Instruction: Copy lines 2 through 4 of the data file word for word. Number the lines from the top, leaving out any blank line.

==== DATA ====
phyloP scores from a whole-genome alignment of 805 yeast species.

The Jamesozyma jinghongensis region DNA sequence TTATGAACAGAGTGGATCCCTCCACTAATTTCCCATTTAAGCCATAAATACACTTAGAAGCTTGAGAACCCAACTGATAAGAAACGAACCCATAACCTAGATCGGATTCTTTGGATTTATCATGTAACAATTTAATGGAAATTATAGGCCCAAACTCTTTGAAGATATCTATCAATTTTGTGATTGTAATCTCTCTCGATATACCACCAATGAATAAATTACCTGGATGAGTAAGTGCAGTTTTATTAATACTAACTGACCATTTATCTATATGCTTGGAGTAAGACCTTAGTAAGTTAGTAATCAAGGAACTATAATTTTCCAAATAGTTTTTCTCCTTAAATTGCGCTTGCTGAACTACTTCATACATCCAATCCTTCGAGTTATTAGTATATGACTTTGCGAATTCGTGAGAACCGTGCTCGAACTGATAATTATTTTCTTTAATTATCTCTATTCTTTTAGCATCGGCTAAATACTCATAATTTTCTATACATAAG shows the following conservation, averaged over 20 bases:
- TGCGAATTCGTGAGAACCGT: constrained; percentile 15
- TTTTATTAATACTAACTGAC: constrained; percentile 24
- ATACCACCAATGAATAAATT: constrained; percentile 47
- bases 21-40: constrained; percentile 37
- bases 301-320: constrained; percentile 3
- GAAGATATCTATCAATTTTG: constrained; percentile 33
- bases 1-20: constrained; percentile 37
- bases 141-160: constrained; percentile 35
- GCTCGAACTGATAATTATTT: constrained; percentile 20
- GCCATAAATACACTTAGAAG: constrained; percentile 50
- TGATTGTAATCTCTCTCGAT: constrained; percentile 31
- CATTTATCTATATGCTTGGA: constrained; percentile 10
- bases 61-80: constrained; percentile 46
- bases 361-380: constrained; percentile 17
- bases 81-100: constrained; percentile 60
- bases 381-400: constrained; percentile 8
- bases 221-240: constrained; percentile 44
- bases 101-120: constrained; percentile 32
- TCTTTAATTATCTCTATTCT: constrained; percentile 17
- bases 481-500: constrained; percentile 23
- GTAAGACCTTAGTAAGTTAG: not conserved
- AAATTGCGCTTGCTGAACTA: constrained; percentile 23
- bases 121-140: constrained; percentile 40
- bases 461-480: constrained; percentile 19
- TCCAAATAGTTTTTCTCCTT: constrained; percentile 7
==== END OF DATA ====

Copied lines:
The Jamesozyma jinghongensis region DNA sequence TTATGAACAGAGTGGATCCCTCCACTAATTTCCCATTTAAGCCATAAATACACTTAGAAGCTTGAGAACCCAACTGATAAGAAACGAACCCATAACCTAGATCGGATTCTTTGGATTTATCATGTAACAATTTAATGGAAATTATAGGCCCAAACTCTTTGAAGATATCTATCAATTTTGTGATTGTAATCTCTCTCGATATACCACCAATGAATAAATTACCTGGATGAGTAAGTGCAGTTTTATTAATACTAACTGACCATTTATCTATATGCTTGGAGTAAGACCTTAGTAAGTTAGTAATCAAGGAACTATAATTTTCCAAATAGTTTTTCTCCTTAAATTGCGCTTGCTGAACTACTTCATACATCCAATCCTTCGAGTTATTAGTATATGACTTTGCGAATTCGTGAGAACCGTGCTCGAACTGATAATTATTTTCTTTAATTATCTCTATTCTTTTAGCATCGGCTAAATACTCATAATTTTCTATACATAAG shows the following conservation, averaged over 20 bases:
- TGCGAATTCGTGAGAACCGT: constrained; percentile 15
- TTTTATTAATACTAACTGAC: constrained; percentile 24